If you want power to do work (such as open a door lock) you’ll need either a capacitor or battery in the system.
Makes more sense now Thanks.
Come to think of it although most of my electronic stuff wii lose their memory if power goes out and no back up battery…
But my DVR will keep all of its memory if power goes out. A lot of memory there too and no back up battery.
A quick search online shows that there is a mechanical way to open the locks using the key when the battery is dead, but it’s just not very well known. Or the mechanical key mechanism is in a poor state from not being used. I haven’t looked at the newest models but all the ones I’ve seen with a quick search online have a physical key as well as keyless entry. Can you show an image of a BMW with no physical key?
Your DVR is saving to a hard disk drive or solid state memory which don’t require power for long term storage. There are other forms of volatile memory which get reset when they lose power but are more suited for some applications.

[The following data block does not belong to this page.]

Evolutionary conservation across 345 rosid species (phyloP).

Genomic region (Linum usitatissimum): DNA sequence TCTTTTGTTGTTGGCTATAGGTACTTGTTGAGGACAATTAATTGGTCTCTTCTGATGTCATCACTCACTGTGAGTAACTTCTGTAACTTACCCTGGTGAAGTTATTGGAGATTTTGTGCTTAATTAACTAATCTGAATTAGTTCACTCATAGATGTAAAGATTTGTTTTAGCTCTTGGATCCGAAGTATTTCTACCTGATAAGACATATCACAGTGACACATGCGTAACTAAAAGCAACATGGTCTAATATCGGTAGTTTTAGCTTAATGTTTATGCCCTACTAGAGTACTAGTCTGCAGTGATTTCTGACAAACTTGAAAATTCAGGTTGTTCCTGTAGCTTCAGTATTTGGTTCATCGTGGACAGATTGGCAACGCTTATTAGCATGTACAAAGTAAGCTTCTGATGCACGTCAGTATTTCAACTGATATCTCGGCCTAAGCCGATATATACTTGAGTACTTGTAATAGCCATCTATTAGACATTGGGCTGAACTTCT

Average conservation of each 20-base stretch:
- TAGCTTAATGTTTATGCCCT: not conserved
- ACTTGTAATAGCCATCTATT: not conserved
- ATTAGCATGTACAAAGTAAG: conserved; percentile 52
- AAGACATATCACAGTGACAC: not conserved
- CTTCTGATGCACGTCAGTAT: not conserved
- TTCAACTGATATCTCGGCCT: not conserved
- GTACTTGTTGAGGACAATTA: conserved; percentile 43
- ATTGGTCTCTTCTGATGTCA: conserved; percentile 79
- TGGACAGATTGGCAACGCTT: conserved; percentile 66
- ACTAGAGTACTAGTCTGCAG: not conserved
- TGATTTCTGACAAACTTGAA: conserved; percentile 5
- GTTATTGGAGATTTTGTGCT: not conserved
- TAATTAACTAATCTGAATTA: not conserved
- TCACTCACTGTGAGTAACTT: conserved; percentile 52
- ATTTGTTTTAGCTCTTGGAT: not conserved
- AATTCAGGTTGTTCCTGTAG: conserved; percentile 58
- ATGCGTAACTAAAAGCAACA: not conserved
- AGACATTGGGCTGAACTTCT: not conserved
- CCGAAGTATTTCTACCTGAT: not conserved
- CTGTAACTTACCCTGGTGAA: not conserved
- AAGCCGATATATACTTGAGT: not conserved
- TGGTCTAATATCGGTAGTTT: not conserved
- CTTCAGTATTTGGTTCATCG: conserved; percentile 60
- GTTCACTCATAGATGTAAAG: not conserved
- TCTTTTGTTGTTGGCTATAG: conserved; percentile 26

IIRC from my 2005 Corvette, there is a cable in the trunk (not exactly a trunk, since it was the coupe model, so more like a hatchback) that you could pull that would unlock the driver door. Not an electrical cable, a hardwired heavy-duty cable.
The '05 had a “feature” where if you didn’t leave it in reverse (stick shift), the dash stayed illuminated. I drained my battery three times over my 2-year ownership.
I once parked my car next to a curb that was so high I couldn’t open my door, so I had to climb out the passenger’s door. It was only after I returned to the car that I realized there was no keyhole in the passenger door, and my power locks didn’t work. D’oh!
Luckily I was able to get the driver’s door open 3-4 inches and use an umbrella to manually unlock the passenger door.
It wasn’t me. I got it from a link on post #4. Just trusted that link was being accurate about BMW’s
Whatever BMW was thinking is magnitudes better than Lincoln. Best damn cars I’ve ever owned.